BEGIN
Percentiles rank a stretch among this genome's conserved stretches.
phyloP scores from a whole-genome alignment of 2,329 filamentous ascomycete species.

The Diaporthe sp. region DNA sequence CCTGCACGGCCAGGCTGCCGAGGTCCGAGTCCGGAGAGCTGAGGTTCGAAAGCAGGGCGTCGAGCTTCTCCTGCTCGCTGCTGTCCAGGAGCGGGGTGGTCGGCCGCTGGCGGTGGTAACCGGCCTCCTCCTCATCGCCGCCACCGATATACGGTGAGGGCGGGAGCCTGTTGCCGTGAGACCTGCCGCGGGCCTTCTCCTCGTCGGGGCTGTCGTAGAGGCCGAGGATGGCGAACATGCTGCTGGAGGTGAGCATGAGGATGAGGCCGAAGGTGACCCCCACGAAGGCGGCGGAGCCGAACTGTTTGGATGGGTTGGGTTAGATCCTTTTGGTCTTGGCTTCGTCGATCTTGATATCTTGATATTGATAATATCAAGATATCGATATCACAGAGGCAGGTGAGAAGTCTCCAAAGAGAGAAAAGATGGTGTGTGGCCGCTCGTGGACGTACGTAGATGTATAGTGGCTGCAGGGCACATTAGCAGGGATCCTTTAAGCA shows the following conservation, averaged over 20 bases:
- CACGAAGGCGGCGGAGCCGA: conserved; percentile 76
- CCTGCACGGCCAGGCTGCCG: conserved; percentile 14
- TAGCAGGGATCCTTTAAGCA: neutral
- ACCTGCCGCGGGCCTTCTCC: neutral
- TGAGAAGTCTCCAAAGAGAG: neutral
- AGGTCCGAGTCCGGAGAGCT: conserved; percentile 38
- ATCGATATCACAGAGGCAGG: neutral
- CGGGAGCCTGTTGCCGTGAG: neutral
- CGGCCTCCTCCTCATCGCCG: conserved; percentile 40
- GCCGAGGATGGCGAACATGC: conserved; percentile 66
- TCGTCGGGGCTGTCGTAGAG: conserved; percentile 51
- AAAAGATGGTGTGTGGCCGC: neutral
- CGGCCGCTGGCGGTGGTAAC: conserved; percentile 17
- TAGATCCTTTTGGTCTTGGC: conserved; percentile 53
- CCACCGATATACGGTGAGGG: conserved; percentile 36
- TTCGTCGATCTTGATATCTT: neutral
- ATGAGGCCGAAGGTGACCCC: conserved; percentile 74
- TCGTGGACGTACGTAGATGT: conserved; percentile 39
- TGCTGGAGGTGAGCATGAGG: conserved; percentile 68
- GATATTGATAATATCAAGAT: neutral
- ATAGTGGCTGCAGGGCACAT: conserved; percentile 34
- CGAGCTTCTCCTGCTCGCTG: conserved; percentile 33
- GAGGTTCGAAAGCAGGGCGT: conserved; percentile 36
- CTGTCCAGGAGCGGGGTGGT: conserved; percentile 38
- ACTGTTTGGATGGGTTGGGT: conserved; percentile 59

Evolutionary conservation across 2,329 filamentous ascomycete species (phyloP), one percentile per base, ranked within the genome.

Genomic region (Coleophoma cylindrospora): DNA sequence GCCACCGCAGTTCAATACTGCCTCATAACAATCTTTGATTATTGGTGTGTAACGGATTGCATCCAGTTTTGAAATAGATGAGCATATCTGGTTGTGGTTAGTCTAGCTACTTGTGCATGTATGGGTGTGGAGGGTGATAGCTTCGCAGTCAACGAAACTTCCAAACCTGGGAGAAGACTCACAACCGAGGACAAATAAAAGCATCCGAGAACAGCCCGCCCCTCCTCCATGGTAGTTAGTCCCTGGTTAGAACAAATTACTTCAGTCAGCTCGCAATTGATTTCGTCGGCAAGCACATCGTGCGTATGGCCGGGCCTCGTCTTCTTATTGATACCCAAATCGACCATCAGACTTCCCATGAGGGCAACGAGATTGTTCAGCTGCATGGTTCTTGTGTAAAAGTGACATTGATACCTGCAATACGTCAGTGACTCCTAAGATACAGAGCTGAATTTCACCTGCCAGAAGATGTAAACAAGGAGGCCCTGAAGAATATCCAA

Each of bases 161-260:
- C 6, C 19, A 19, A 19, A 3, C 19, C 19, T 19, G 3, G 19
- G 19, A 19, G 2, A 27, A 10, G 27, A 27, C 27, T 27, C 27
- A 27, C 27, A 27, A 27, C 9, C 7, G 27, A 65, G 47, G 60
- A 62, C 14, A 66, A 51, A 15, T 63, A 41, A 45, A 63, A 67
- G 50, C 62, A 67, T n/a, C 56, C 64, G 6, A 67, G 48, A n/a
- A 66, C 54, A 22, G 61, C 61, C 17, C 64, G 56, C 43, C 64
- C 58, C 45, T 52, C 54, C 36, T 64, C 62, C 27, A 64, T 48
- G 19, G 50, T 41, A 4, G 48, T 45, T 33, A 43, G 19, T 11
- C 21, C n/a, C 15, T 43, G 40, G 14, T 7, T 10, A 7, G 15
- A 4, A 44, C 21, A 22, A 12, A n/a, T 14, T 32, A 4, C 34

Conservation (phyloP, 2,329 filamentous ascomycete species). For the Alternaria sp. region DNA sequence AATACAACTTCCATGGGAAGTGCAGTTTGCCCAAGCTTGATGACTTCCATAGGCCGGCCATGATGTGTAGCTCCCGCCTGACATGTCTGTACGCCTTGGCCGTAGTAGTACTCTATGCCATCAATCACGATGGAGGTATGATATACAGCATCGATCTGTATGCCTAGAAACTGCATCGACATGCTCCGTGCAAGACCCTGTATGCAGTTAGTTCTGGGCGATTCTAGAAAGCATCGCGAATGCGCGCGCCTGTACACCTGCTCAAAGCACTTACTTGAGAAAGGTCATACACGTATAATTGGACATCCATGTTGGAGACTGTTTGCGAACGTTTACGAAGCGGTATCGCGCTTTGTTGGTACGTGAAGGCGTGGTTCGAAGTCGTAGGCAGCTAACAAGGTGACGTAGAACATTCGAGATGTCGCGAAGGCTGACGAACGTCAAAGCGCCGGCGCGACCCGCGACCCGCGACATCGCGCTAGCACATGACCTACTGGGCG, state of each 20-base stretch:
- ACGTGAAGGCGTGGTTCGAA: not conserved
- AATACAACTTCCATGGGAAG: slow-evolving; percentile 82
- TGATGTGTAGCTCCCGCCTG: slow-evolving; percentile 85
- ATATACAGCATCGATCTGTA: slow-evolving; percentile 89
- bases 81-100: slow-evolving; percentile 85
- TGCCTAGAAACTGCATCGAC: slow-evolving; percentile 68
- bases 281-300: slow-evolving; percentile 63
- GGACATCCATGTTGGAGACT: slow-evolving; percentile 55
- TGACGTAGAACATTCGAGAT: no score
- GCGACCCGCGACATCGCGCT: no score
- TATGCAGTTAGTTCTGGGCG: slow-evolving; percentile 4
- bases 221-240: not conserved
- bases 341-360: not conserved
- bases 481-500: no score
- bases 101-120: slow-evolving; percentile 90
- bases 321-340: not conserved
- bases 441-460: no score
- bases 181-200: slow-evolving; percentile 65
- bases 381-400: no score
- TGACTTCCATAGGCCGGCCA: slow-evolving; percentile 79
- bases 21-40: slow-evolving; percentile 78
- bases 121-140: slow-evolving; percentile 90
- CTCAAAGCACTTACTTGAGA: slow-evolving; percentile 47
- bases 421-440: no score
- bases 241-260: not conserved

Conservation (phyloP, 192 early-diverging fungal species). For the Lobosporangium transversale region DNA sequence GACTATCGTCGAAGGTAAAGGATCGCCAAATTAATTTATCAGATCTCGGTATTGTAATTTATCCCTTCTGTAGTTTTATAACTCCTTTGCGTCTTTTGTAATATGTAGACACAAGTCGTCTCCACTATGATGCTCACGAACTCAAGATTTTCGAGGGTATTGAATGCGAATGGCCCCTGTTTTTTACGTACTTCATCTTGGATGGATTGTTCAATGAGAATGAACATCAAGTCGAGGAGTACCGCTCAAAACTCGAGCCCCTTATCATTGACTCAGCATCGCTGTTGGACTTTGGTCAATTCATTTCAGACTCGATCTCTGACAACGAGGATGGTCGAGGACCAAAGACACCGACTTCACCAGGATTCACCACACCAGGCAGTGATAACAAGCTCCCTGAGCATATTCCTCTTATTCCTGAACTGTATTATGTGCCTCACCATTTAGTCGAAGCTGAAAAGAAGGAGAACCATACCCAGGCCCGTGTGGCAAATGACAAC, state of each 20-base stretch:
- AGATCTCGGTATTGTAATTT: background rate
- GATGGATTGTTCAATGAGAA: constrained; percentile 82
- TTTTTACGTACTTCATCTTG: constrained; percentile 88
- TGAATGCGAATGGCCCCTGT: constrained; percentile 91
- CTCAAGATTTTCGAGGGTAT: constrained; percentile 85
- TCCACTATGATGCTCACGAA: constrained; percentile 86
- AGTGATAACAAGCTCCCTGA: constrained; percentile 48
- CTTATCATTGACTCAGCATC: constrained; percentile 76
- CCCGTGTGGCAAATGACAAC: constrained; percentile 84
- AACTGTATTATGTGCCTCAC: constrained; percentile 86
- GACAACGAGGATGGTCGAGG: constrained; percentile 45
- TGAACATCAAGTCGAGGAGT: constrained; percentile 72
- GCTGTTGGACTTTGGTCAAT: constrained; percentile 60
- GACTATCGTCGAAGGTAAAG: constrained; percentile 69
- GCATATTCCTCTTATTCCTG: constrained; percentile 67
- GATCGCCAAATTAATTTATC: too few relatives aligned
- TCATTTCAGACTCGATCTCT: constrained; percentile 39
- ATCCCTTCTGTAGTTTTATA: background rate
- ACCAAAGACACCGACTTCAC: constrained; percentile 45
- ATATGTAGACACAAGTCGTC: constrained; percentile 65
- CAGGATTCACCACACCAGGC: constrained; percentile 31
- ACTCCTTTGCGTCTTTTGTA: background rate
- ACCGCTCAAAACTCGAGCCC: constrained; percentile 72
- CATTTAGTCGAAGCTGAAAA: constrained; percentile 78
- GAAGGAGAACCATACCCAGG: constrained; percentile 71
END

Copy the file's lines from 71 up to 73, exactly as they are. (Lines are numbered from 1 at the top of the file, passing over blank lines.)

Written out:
- TTTTTACGTACTTCATCTTG: constrained; percentile 88
- TGAATGCGAATGGCCCCTGT: constrained; percentile 91
- CTCAAGATTTTCGAGGGTAT: constrained; percentile 85